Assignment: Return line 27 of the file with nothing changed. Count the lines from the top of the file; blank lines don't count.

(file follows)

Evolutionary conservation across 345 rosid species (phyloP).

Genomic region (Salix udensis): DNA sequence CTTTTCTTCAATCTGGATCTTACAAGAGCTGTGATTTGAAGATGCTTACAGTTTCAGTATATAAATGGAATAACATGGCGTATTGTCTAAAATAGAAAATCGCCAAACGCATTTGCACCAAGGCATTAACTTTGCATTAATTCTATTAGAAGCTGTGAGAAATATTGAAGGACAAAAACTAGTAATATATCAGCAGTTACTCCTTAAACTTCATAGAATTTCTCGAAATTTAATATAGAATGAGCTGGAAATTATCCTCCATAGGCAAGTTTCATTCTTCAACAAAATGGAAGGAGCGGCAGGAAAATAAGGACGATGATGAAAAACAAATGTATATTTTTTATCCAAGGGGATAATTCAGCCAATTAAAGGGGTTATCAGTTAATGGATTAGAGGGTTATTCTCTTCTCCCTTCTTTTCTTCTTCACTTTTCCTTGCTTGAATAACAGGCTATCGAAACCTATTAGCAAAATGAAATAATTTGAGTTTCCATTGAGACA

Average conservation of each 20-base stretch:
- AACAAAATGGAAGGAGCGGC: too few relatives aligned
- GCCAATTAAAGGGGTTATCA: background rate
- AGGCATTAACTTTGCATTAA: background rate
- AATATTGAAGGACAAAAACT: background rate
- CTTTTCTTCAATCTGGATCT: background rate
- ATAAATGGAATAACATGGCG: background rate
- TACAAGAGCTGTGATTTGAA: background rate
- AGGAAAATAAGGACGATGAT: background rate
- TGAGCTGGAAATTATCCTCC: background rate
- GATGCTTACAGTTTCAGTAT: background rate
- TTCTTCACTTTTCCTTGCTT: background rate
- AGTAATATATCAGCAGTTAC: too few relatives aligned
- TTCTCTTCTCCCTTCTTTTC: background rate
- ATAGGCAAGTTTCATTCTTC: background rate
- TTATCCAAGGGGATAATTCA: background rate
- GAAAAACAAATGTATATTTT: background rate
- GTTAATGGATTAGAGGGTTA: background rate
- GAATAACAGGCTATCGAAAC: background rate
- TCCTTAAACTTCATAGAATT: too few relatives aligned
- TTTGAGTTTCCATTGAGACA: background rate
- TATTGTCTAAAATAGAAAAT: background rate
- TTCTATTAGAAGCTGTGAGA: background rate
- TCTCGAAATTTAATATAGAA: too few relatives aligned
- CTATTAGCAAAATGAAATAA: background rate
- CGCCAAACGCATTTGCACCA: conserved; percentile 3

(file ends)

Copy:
- CTATTAGCAAAATGAAATAA: background rate